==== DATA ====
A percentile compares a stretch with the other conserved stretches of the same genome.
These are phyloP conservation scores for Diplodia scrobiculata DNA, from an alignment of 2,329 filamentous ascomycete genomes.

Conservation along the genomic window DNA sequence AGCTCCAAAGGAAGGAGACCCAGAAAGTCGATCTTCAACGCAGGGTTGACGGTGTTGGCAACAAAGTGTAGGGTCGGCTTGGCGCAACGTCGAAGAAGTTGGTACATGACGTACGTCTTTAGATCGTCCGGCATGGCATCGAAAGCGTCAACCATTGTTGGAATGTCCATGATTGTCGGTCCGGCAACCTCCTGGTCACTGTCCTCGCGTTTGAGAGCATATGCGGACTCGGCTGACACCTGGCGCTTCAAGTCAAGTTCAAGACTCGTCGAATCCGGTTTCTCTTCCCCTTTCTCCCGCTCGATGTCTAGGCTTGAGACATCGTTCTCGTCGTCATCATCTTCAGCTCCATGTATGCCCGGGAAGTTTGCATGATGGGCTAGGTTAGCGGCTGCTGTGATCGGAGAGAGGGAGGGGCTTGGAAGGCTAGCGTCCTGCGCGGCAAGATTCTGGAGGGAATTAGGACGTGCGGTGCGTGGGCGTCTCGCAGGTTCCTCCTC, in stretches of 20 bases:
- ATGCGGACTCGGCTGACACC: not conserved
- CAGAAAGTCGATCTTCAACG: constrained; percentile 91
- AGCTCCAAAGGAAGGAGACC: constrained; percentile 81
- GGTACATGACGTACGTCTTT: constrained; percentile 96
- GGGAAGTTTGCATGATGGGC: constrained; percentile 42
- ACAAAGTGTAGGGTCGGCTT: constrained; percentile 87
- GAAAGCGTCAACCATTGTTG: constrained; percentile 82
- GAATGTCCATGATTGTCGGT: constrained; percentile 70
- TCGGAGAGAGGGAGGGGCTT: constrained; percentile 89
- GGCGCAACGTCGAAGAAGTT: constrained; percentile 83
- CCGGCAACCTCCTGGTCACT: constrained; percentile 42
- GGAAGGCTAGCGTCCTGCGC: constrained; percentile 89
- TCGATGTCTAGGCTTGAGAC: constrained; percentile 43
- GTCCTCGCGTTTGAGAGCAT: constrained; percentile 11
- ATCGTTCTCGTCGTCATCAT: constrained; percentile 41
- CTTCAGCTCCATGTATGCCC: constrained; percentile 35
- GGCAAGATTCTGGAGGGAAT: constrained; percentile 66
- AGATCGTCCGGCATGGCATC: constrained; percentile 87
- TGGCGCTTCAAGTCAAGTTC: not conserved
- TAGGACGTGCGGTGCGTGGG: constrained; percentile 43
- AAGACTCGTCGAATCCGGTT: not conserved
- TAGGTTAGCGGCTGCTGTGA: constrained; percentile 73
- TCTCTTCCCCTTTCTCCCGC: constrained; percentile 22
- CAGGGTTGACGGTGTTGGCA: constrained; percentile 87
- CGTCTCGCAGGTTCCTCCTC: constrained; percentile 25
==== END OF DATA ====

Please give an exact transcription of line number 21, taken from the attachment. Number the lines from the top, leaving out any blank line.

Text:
- AGATCGTCCGGCATGGCATC: constrained; percentile 87